Old Goverment House, Brisbane
Old Government house holds exhibitions on the first floor. The day I was there, it was a display from the "William Robinson Gallery".
The works on display were Robinson's farmyard paintings from the 'farmyard' period in the early 1970s. Robinson and his family moved to a semi - rural area where they had array of farm animals and family pets, including cows, goats, ducks and chickens, these became the subjects of Robinson's paintings.
"The Farmyards" display the artist's whimsical take on his environment. I found he had quite a unique painting style, perhaps figurative, humurous and full of expression! I doubt if it would be every-ones taste, but obviously a lot of people like the style of this Queensland born Artist as he is considered one of Australia’s foremost living artists.
His self-portraits were awarded the Archibald Prize in 1987 and 1995.
Entry into Old Government House is on the Brisbane River side of the building. A receptionist is there who will give you a visitor guide to the building. I found it full of detailed, interesting information.
My disappointment was, all but one room of the house is un-furnished, so we were looking at bare rooms with only light fittings. I wished they had furnished it, even with furniture on loan like they have done at other heritage sites. I could work out where I was by the map, even if you haven't the map, on the wall is a plaque with the name of the room.
The GOVERNOR'S LIBRARY WAS THE ONLY FURNISHED ROOM, and it did look good decked out in the old furniture.
As there wasn't a lot to see, it didn't take long to look around Old Government House.
I imagine taking one of the FREE TOURS would be interesting and you may hear some stories.
ADMISSION IS FREE
OPENING HOURS 10 - 4PM SUNDAY - FRIDAY
Old Government House caters for visitors in wheelchairs
Stop 11 on the Reflections of the river heritage trail
A competition was held to find the winning design, then construction began in October 1860. The building is built in Helidon sandstone which is known for not absorbing the fumes etc, that turn sandstone into horrible dark grey or black stone! The building was recently restored and cleaned and looks as pretty as a picture! I loved the clean sandstone, all the columns, the arcaded verandahs and other elements of the building.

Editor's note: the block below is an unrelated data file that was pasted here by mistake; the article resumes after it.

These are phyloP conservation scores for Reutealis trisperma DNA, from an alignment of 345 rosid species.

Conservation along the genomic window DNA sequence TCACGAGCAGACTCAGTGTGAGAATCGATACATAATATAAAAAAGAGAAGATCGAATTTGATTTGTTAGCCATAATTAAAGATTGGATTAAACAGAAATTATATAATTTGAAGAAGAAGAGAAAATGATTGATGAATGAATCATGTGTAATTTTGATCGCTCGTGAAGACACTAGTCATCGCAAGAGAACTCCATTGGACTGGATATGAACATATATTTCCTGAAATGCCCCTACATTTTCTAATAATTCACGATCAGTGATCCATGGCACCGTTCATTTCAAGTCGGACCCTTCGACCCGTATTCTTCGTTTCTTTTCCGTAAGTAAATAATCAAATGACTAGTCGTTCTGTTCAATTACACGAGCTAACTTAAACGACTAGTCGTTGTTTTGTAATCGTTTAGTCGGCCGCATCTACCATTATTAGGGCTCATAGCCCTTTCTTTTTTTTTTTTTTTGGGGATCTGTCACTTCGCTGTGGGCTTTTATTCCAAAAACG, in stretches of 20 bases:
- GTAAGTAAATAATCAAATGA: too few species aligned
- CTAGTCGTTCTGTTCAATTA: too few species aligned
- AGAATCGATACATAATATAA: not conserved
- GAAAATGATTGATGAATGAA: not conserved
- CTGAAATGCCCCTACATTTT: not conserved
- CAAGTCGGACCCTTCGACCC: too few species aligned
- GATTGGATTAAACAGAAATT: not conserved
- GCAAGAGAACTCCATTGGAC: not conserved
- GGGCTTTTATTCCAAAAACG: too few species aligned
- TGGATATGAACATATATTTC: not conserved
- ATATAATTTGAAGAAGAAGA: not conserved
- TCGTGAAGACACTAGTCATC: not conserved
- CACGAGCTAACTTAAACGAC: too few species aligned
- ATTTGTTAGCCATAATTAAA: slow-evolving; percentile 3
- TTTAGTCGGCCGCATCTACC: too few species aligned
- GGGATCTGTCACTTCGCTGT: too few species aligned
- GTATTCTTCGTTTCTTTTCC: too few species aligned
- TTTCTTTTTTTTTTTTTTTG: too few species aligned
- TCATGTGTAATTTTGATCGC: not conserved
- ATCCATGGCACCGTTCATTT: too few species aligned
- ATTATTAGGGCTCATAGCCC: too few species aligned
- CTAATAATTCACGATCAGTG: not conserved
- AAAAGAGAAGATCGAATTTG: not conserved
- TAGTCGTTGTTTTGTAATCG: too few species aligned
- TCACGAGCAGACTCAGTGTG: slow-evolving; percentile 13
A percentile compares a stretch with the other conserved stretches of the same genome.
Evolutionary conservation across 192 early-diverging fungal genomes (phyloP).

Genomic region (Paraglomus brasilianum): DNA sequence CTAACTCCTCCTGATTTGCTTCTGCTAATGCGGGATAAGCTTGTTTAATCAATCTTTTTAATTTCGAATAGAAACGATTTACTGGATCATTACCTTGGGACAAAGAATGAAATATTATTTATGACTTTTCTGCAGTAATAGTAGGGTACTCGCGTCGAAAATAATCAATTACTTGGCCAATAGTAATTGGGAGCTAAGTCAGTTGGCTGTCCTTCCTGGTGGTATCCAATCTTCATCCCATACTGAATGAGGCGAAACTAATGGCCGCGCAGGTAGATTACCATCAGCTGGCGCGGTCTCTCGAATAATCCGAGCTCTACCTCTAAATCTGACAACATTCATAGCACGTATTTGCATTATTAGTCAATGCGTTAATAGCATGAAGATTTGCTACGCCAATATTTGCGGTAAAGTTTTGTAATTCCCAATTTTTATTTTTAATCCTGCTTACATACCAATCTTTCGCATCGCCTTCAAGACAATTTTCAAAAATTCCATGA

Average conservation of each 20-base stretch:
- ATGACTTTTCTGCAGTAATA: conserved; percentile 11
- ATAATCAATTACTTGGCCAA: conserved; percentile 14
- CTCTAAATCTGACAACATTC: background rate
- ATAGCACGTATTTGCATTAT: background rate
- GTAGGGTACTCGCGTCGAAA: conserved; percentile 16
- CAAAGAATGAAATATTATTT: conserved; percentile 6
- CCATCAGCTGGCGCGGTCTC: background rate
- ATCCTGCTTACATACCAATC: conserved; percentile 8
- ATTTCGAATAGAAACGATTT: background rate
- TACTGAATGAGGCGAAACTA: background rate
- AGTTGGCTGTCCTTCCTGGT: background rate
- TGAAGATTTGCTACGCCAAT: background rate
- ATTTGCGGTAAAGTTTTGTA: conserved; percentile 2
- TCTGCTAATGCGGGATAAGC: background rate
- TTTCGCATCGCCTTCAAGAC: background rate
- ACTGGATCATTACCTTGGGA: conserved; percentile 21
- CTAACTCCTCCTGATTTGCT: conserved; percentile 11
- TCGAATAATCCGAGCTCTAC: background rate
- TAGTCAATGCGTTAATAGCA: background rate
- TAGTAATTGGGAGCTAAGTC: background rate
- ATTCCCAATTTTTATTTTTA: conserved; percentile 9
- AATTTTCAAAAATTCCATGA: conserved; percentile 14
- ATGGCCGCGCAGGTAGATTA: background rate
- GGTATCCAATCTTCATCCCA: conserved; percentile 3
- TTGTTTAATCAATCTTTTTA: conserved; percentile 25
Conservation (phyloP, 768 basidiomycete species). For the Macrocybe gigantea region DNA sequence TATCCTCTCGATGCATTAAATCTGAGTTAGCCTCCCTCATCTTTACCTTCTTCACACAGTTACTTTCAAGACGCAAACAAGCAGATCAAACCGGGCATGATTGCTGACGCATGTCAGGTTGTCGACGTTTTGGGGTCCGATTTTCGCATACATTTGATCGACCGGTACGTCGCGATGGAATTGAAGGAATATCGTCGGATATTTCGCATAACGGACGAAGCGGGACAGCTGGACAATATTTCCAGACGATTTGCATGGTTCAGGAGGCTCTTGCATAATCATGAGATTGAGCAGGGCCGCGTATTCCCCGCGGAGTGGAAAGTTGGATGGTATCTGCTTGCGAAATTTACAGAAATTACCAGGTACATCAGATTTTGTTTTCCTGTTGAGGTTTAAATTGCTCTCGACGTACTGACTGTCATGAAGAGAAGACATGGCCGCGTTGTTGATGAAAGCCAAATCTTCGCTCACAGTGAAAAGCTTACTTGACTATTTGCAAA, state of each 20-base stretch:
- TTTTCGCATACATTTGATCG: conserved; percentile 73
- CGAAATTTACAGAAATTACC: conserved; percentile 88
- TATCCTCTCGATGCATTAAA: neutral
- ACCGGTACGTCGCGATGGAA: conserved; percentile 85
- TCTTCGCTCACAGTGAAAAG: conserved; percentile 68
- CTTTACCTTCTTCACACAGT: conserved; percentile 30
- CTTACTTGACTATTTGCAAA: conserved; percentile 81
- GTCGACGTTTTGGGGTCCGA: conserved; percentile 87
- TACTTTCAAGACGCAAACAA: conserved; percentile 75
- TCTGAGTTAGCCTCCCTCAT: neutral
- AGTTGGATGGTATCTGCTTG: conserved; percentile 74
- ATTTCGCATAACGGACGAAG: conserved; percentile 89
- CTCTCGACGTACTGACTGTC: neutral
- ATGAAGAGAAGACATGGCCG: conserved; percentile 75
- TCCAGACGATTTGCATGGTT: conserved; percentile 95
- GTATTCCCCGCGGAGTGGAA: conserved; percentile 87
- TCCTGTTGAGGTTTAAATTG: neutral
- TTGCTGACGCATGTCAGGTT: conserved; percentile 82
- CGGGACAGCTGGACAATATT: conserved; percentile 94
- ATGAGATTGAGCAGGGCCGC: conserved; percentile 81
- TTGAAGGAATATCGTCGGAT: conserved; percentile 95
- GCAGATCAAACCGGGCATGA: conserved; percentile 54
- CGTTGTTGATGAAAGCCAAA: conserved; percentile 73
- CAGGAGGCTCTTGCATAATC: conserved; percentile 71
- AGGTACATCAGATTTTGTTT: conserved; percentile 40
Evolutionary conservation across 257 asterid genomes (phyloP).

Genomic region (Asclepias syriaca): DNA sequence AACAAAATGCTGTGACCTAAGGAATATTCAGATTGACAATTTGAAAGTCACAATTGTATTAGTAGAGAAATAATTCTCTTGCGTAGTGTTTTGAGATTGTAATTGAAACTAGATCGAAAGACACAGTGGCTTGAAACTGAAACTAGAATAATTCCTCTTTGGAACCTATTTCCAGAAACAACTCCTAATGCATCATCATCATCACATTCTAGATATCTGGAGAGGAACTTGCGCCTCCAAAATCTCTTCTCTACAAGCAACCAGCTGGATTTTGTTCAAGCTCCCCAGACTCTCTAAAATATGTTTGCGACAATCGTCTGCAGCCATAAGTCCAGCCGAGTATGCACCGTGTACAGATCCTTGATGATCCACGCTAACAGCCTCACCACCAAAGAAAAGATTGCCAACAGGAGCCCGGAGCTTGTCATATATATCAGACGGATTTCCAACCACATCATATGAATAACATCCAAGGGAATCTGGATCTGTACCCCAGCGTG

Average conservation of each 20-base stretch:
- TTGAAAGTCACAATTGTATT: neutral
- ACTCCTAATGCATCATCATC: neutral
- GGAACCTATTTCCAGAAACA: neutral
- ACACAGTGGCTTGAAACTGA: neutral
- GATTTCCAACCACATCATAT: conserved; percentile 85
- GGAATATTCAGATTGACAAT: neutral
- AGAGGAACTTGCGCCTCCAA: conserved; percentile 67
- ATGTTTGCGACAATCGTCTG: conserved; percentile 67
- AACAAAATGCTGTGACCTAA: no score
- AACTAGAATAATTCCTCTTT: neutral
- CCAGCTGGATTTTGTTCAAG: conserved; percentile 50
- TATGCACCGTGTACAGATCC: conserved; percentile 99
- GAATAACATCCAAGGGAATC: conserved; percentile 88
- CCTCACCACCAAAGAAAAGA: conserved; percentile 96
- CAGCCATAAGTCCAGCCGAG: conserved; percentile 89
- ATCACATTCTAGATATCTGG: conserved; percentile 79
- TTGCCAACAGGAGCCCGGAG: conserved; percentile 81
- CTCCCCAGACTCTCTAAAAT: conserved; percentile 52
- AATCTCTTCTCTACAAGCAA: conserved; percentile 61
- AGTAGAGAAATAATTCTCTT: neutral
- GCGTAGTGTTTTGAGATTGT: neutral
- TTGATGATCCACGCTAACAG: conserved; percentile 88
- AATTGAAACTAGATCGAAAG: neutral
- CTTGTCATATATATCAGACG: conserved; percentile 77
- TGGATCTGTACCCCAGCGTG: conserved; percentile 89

Old Government House is a Heritage listed site, home to Queensland’s first Governor, Sir George Bowen. He took up residence in May 1862 and was delighted with his new home, calling it “handsome”, “commodious” and “beautifully situated”. Its location high on the promontory at Gardens Point made it an impressive sight for visitors and immigrants arriving by ship.
I am sure you will be impressed with its grand design as much as I was!
Governor Bowen was the first of 11 governors to live in the House over its 48 years of service as a vice-regal residence. During these years, four children were born, two governors died. During the time the Governors lived here, magnificent balls, receptions, dinners and garden parties took place.
Eventually, in 1909, it was decided the house was too small, so it closed and the new Governor's now live in Fernberg Government House.
FREE 1 HOUR guided tours on Tuesday, Wednesday, and Thursday mornings.
FREE TO WANDER ON YOUR OWN.
Places are limited and bookings are essential.
Tuesday 10.30 am
Wednesday 10.30 am
Thursday 10.30 am
Call 07 3138 8005 or email firstname.lastname@example.org
Located between the Queensland Institute of Technology and the Brisbane River, Old Government House was built in 1862 when the population of Brisbane was a mere 6,000 people. A Classical Revival building it was designed by Charles Tiffin, built of porphyry and sandstone, and constructed between 1860-62.
It remained the Governor's official residence until 1910 after which it was used as the first building of the University of Queensland.
Over the years the building has been subjected to a number of additions - upper verandah (1873), billiard room (1899) and southwest balcony (1906).
Old Government House is currently used as the offices for the National Trust of Queensland. Apart from a range of publications the National Trust also have a comprehensive listing of churches, old buildings, historic sites and landmarks throughout Brisbane.